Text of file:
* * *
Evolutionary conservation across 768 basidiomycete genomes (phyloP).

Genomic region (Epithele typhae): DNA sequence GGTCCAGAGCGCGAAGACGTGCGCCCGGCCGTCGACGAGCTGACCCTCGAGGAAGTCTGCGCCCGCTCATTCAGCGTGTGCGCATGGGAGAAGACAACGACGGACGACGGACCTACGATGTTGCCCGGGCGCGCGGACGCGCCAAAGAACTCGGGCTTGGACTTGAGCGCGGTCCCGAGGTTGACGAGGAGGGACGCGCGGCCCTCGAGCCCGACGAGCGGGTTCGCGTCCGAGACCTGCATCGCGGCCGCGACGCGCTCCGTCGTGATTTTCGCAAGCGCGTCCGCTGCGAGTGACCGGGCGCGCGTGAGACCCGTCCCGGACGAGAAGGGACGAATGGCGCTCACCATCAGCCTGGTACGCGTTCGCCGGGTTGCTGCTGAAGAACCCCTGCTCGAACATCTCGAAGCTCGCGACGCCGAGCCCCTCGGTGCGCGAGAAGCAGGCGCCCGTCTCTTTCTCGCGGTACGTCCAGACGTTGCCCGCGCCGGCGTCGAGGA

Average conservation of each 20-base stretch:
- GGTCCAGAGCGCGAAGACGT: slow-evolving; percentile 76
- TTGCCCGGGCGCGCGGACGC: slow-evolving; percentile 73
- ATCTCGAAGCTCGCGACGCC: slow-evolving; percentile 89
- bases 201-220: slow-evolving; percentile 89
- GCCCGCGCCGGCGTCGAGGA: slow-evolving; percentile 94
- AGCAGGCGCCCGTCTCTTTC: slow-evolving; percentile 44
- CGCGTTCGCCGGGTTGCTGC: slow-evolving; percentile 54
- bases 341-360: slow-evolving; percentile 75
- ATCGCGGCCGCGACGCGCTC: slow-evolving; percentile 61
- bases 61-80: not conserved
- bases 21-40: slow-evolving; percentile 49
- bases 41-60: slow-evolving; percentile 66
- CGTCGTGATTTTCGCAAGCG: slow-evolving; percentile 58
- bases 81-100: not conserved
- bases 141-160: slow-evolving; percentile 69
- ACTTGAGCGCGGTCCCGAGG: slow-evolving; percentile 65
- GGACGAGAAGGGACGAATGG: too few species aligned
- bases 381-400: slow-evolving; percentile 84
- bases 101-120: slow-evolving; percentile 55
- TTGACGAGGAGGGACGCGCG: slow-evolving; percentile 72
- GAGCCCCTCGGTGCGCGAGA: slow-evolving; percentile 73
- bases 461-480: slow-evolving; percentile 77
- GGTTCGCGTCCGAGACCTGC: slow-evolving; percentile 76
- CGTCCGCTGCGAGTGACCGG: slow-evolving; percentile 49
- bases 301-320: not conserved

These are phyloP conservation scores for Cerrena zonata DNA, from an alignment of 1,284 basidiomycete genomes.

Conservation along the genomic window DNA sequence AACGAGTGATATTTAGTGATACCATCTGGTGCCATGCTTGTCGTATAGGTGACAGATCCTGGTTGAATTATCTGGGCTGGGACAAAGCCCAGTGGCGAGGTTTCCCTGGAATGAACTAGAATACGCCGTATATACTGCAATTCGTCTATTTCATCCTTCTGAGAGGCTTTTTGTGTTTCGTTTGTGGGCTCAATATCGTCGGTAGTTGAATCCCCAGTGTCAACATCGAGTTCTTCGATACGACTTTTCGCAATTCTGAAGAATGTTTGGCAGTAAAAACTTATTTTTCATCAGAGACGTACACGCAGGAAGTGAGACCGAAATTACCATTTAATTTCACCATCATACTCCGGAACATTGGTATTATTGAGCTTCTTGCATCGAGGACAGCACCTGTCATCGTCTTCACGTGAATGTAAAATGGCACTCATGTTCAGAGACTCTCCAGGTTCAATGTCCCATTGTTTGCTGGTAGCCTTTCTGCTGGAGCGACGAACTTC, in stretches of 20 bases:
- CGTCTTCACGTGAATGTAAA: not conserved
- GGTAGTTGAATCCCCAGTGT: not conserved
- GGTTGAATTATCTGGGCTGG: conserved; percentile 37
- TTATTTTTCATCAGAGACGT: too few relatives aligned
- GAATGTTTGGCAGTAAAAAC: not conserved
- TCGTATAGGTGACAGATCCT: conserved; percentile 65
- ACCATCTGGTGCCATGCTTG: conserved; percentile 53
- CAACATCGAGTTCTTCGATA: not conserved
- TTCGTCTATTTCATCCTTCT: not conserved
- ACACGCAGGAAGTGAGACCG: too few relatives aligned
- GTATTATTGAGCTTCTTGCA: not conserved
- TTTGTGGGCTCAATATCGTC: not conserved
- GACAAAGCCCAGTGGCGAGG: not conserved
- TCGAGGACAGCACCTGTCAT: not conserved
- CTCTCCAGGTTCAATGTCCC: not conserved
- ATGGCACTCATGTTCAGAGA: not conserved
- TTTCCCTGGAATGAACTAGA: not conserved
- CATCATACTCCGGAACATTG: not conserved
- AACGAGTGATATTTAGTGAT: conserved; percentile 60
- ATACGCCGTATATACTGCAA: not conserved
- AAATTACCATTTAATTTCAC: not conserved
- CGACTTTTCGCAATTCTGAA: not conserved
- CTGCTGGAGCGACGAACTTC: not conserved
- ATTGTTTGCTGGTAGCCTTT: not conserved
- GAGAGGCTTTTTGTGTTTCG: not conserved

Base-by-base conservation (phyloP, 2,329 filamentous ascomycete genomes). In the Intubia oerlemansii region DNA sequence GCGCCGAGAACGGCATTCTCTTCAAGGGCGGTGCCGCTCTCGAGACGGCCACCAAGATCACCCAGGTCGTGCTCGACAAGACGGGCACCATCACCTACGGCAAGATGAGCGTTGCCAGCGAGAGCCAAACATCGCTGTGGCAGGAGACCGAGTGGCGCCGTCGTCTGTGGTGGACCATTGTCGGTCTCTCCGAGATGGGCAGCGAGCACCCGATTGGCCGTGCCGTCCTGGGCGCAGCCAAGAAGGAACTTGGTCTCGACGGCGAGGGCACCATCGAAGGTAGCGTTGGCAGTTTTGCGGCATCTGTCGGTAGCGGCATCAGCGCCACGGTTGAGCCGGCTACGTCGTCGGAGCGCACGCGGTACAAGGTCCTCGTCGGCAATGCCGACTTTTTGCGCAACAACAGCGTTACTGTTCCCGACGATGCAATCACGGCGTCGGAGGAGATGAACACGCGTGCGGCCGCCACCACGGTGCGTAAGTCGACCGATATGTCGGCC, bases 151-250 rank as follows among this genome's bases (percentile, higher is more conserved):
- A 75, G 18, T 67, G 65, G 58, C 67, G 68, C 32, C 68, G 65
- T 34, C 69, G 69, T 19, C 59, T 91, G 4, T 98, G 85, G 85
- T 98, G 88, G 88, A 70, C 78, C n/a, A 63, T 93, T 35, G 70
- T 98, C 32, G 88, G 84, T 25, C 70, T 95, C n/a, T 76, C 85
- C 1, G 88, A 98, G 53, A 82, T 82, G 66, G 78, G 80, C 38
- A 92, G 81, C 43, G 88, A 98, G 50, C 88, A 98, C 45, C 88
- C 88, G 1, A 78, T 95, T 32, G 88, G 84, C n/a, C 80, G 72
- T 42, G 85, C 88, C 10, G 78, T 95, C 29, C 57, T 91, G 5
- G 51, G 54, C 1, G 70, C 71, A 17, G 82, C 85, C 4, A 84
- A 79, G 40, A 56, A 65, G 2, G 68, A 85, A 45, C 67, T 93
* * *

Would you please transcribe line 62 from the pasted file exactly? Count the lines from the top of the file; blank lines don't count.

- A 92, G 81, C 43, G 88, A 98, G 50, C 88, A 98, C 45, C 88